When you think of legendary Morris County football coaches, icons like John Bauer from Randolph, Bill Regan senior from Delbarton, Bill Regan junior from Morris Knolls, Ted Monica from Madison, John Chironna from Morristown, Pete Piccirillo of West Morris and Doug Wilkins from Mountain Lakes might come to mind. And with good reason as their successes and impact on countless young men is immeasurable. However, if you ask any Morris Catholic player that donned the Crusaders uniform from 1966 to 1969, they would say undeniably the coach that would have been at the top of the list if he stuck around would be their beloved coach Dick DeMasi.
“There is no doubt in my mind if he remained coaching, we’d all be saying his name along side all those guys.” Former player Gerry Gallagher stated. “All of his former players talk all the time about the influence they had on them.”
I had the privilege of spending this Friday evening with Gallagher and thirty or so of former DeMasi players and cheerleaders from those years as they got together to pay homage to their former beloved coach at a social event held in the commons on Morris Catholic’s Denville campus. As the group shared stories, ran old game footage and displayed relics from those four impactful years that Coach DeMasi spent as Morris Catholic’s head man, it became very clear the impact he actually made on this group.
“He was tough but he cared about us players and we knew it. And we cared about him too.” Gallagher shared. “He made you understand why he was being tough and we respected him for that.”
As this evening drew on and more and more former players shared their stories, the remarkable man that was Dick DeMasi started to materialize. First of all, he was a phenomenal player himself. He was a three sport athlete at Verona High School where he was an All State football player.
At Montclair State, he was an All American that played offensive guard, linebacker, all kicking duties and even returned kickoffs as well. He also kicked the first field goal in Montclair State football history and had 12 interceptions in two years.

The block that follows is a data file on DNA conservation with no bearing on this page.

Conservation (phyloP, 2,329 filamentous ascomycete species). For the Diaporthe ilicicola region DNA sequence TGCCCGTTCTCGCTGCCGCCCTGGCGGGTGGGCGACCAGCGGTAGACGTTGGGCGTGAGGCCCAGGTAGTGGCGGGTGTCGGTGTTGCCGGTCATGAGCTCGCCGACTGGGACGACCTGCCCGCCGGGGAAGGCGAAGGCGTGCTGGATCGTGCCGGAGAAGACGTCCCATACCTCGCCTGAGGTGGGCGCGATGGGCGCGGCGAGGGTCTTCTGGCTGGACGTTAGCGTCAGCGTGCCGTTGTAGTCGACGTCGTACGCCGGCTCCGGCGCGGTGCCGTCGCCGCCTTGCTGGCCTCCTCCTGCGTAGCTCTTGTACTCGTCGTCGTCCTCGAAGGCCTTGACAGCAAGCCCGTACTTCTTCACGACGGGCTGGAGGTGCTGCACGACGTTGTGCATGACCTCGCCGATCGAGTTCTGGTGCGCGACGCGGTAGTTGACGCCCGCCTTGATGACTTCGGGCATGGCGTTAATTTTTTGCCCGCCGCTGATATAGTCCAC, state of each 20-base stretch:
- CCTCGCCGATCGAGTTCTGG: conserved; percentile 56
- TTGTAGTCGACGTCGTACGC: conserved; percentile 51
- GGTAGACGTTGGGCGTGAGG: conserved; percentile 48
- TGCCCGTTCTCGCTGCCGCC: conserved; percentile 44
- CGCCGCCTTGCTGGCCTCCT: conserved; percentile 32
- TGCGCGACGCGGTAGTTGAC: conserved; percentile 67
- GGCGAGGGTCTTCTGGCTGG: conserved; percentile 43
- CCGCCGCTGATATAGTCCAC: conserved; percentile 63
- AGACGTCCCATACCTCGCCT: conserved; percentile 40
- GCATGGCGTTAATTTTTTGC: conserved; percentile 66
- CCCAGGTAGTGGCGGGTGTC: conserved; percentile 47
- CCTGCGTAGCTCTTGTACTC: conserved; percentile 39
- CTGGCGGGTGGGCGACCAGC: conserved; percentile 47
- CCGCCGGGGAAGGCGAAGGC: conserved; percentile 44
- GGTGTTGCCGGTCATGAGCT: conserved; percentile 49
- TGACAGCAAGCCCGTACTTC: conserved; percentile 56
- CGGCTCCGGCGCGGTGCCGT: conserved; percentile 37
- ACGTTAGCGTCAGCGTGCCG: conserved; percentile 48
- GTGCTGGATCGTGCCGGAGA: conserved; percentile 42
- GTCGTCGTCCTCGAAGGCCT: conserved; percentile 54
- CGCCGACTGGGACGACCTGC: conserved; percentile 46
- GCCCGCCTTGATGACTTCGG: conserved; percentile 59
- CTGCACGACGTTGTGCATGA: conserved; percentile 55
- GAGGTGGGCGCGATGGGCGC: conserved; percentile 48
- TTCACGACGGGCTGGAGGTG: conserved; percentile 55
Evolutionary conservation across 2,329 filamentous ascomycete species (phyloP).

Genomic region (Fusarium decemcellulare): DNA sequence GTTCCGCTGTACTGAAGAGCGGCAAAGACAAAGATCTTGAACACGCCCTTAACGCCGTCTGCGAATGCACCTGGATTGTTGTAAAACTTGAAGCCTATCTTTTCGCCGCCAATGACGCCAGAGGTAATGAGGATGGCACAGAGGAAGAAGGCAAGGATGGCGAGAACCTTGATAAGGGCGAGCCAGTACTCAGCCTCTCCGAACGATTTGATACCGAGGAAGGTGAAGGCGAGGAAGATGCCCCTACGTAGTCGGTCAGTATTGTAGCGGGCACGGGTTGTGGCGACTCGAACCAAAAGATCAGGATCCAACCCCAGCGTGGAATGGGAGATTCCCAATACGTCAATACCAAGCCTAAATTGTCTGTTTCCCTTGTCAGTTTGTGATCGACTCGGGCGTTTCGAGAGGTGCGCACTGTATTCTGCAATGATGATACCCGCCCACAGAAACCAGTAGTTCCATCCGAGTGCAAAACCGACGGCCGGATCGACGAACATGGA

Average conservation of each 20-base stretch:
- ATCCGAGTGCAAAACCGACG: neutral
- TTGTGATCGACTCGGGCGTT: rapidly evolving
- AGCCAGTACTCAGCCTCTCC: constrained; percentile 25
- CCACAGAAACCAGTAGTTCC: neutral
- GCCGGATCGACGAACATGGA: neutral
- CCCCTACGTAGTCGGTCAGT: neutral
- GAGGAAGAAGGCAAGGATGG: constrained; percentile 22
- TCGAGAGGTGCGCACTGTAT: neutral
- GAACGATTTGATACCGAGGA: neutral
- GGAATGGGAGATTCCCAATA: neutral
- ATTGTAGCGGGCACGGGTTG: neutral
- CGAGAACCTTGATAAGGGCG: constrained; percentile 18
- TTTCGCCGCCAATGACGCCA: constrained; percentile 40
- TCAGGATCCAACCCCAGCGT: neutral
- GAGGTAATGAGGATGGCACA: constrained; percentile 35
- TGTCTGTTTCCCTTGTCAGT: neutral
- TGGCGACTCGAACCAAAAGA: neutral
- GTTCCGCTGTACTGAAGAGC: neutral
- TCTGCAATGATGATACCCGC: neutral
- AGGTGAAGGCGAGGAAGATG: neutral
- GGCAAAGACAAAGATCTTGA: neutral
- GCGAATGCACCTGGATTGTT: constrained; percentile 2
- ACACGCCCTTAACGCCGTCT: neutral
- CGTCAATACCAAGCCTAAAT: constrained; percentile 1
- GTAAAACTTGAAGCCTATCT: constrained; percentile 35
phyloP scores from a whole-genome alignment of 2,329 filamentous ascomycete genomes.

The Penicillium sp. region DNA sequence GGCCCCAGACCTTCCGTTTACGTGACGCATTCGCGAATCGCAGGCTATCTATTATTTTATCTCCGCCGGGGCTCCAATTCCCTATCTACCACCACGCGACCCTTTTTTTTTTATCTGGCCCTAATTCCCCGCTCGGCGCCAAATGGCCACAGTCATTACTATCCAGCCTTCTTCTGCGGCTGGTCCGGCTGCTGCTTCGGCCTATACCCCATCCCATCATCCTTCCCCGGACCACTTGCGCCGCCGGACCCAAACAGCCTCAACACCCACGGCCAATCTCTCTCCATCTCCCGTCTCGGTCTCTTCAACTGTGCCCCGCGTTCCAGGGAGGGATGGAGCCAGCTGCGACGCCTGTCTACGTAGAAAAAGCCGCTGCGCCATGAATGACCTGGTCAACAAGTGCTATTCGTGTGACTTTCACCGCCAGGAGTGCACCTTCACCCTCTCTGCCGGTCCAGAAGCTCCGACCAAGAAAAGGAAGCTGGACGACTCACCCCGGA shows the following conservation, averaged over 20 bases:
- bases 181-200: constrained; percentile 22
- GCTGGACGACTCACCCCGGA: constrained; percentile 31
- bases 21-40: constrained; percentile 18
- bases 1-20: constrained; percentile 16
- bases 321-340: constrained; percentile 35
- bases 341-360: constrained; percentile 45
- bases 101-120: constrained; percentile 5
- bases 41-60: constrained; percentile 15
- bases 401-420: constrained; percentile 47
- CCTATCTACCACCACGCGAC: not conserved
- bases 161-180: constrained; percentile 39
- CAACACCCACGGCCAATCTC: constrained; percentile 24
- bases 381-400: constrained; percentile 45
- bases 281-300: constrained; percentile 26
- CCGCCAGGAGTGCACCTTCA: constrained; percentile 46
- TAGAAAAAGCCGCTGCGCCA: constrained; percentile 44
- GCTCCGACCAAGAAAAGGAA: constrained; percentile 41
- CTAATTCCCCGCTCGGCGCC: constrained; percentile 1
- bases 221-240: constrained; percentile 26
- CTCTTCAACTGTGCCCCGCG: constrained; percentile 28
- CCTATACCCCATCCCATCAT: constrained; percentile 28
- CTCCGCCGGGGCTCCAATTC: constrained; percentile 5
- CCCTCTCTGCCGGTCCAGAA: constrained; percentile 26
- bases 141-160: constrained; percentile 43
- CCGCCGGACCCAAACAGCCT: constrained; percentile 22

After high school he was an assistant coach at Columbia HS and Hanover Park before taking over the head coaching duties at Morris Catholic. It was there where he took a small private school to contend and beat many larger public teams. In the four years he spent as head coach, he went 4-4-1, 6-3, 5-4 and 5-2-2. But the impact he made on his players was his biggest achievement.
“You have to understand, we were a small school with 200 boys total. We were playing teams like Dover, Randolph, Jefferson, Chatham Township, West Morris and DePaul and they were all much bigger schools.” Gallagher continued. “He would say, to be the best you have to play the best”.
After this four year stint, DeMasi took a position in his wife’s family business and moved to South Carolina. But his influence on the players he coached never left. DeMasi passed away in 2014 and this group never had an opportunity to memorialize his memory the way they wanted to so they felt there was no better way than to have a reunion like this. They also invited his adult children, sons Dickie junior and Jamie and daughter Susette.
Dickie junior helped fill in the gaps of what happened after he left New Jersey. “Dad went on to coach at the youth level when we were kids. He was light-years ahead of the other coaches and there was a four year stint where we didn’t lose a game.”
“He was a father figure to so many boys in our community. Even 10-years after he coached these kids, their families would call on dad to help talk sense into the kids that would stray here and there”, Dickie continued.
After his kids grew up, he did go back to coaching at the high school level, continuing a successful coaching career taking a fledgling program to dominance down in South Carolina.
“He was the coach I tried to emulate my entire coaching career.” Coach Gallagher told me. “Coaches can influence more players in a year than anyone can in a lifetime. Coach DeMasi did that and I always wanted to do the same.”
“I ran his goal line defense all throughout my coaching career.” Gallagher, who coached many years at the high school and college level.
Gallagher talked to his former teammates and shared DeMasi’s pregame speeches. “And right before we were about to take the field, he would say, ‘Are you ready?’. I said that to my teams all throughout my coaching career”, Gallagher added.
1969, Coach DeMasi’s last year coaching at Morris Catholic, was quite a long time ago. But the memory of his legend is so vividly remembered by his former players. After hearing these stories, I couldn’t help to think of what would have been if Coach DeMasi had remained at Morris Catholic and the epic battles that would have been against the amazing collection of coaches that competed during that same era.